6 Food Colors of Health
Did you know that adding color to your plate may add years to your life?
The natural pigments that make fruits and vegetables so colorful can also help protect your body from common diseases and illnesses as you age. Think color! The bright red of ripe tomatoes, strawberries, cherries, and cranberries; the brilliant orange of carrots; the vibrant green of kiwifruit and kale; and the dramatic purple of Concord grapes.
Scientists in labs across the country have made astounding discoveries about the health benefits of highly pigmented fruits and vegetables, which contain disease-fighting compounds called phytonutrients. These powerhouses act as a rogue police force, fighting off free radicals that cause cancer and a host of other enemies that increase your risk of heart disease, diabetes, osteoporosis, and more. Here’s just a sampling of the health benefits of eating colorful fruits and vegetables.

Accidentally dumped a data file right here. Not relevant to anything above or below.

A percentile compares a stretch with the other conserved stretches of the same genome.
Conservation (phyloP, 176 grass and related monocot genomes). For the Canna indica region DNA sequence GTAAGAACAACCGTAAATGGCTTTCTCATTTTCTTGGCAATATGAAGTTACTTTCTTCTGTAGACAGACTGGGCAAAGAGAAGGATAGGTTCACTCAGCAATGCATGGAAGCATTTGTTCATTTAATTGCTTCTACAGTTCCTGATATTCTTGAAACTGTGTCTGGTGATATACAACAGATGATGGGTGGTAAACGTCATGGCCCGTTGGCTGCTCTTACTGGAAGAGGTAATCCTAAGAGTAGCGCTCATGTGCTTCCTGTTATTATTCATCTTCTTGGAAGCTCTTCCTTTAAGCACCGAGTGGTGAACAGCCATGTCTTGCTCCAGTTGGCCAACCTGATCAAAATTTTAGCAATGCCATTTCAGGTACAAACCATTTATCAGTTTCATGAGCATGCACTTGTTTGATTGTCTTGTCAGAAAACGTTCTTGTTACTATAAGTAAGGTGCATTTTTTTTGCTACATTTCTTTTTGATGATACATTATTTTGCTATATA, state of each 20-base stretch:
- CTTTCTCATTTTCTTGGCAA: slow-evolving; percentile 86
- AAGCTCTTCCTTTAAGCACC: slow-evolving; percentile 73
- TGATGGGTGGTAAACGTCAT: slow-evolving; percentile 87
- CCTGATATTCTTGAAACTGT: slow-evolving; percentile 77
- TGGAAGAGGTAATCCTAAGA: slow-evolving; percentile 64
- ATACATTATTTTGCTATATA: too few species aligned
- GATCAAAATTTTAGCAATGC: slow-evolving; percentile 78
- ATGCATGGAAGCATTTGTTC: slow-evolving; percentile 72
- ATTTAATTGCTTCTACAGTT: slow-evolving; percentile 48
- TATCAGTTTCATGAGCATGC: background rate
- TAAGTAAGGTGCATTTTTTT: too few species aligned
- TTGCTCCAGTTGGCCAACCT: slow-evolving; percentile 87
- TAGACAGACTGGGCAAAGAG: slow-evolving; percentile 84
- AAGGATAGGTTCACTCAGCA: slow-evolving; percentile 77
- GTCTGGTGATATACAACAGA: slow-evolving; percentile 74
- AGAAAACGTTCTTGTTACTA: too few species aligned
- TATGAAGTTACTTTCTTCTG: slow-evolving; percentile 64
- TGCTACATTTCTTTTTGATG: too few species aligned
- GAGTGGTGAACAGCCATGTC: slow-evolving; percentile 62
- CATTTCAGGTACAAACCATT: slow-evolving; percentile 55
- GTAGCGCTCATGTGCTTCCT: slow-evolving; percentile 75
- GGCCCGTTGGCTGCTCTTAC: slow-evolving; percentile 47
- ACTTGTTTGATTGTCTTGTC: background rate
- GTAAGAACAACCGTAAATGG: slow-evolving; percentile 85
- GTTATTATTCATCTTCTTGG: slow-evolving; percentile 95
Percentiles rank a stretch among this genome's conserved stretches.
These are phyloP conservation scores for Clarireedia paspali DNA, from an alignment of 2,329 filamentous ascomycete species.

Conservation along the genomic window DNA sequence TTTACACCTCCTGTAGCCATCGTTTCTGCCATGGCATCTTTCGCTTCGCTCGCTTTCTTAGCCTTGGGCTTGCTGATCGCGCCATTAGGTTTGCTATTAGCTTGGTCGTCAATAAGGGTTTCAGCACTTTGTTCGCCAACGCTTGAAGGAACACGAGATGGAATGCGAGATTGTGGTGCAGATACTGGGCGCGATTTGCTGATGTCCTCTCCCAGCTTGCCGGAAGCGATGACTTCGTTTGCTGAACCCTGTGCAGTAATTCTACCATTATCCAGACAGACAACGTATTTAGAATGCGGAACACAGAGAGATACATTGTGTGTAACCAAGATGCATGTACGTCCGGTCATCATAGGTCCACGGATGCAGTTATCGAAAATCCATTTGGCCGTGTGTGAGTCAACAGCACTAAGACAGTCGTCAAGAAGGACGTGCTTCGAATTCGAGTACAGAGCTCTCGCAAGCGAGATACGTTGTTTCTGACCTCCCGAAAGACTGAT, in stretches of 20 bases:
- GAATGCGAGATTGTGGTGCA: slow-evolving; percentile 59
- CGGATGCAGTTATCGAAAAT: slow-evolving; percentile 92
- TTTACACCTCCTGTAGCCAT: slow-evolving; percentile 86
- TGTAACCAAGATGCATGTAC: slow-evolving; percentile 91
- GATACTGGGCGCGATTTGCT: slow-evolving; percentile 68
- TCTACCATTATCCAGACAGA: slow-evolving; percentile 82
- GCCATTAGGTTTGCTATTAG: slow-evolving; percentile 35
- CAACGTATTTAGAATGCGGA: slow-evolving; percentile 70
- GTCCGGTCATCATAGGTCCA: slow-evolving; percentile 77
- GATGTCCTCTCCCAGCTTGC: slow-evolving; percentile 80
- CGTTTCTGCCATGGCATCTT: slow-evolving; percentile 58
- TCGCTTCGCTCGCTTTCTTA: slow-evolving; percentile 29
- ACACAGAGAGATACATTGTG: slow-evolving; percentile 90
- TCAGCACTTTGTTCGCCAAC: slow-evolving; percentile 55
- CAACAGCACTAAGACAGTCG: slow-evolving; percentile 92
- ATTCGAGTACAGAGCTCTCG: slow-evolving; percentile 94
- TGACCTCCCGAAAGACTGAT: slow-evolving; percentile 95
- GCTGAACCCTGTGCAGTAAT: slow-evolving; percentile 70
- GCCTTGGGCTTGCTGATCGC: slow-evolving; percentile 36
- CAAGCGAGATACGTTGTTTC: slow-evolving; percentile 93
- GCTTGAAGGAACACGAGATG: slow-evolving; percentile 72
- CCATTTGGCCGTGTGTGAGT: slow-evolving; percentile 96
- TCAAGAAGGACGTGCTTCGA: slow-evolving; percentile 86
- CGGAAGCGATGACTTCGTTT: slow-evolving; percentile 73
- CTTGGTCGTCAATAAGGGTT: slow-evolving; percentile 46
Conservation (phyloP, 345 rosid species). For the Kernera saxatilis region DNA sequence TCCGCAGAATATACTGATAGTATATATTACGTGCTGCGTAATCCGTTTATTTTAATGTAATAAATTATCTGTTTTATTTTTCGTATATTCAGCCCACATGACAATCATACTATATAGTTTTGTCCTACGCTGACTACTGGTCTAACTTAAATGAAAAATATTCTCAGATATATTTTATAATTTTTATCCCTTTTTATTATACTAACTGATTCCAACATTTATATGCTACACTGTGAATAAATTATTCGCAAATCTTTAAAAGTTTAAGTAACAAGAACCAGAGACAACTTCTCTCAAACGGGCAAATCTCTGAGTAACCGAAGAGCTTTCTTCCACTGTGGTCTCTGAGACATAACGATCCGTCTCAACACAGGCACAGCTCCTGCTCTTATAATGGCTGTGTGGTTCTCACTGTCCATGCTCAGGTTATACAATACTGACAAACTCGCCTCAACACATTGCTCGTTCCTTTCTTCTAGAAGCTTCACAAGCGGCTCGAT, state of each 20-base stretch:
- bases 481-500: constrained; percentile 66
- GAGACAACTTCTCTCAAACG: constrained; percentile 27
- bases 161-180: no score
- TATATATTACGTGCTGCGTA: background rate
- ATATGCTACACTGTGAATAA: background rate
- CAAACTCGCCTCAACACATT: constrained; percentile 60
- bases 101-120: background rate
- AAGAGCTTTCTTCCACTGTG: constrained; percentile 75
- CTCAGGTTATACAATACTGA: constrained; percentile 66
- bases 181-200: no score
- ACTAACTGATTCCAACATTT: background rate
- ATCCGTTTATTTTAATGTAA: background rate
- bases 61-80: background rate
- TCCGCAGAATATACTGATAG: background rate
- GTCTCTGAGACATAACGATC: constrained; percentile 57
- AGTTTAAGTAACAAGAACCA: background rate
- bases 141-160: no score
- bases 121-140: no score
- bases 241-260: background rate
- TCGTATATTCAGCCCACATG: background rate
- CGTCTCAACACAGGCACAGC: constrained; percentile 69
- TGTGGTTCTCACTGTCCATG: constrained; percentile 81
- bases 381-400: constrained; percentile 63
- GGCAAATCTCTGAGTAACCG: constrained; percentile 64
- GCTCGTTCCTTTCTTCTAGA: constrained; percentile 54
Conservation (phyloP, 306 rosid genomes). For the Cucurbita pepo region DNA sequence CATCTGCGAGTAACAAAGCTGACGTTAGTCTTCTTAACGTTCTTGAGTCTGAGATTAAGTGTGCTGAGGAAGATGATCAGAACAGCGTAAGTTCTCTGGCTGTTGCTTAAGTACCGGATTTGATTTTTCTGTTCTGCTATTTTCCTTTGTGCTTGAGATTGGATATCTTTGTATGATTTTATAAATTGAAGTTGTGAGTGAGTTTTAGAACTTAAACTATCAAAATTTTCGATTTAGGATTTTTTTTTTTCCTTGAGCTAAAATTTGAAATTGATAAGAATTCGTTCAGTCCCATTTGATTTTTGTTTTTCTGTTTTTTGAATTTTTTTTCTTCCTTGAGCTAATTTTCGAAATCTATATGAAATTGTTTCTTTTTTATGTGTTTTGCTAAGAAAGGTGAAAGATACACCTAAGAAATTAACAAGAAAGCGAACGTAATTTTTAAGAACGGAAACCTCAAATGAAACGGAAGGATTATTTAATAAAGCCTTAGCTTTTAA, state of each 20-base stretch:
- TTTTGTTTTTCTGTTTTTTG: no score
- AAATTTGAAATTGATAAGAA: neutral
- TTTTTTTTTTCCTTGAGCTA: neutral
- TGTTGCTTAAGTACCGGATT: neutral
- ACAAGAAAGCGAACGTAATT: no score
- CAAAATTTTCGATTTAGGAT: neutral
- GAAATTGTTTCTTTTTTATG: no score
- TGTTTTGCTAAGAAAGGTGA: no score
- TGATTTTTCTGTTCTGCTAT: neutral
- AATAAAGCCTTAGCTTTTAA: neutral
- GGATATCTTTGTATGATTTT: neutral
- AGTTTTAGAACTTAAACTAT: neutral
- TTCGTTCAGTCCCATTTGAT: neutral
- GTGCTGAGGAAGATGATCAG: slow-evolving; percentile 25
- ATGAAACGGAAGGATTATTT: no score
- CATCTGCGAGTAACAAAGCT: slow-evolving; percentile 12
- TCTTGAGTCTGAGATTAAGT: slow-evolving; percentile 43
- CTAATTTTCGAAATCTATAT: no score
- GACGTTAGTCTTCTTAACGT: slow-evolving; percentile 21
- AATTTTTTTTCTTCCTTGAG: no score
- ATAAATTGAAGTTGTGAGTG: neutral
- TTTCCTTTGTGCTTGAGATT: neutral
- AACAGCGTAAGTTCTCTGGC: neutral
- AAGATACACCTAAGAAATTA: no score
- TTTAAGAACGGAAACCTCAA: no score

* The red in tomatoes helps reduce the risk of heart disease, prostate cancer, and other types of cancers.
* The yellow in corn protects against macular degeneration, the number-one cause of blindness in the elderly.
* The orange in carrots and sweet potatoes helps prevent heart disease by lowering cholesterol and helps reduce the risk of stroke.
* The green in dark, leafy greens helps prevent cancer.
* The blue in blueberries helps protect memory and motor function as you age, and helps fight cancer and heart disease.
* The purple in Concord grapes and grape juice helps prevent heart disease.
So when you’re filling your shopping cart or your plate, think the more color, the better!
Adapted from 5 A Day: The Better Health Cookbook, by Dr. Elizabeth Pivonka and Barbara Berry. Copyright (c)2002 by The Philip Lief Group, Inc. Reprinted by permission of Rodale Press.
Adapted from 5 A Day: The Better Health Cookbook, by Dr. Elizabeth Pivonka and Barbara Berry.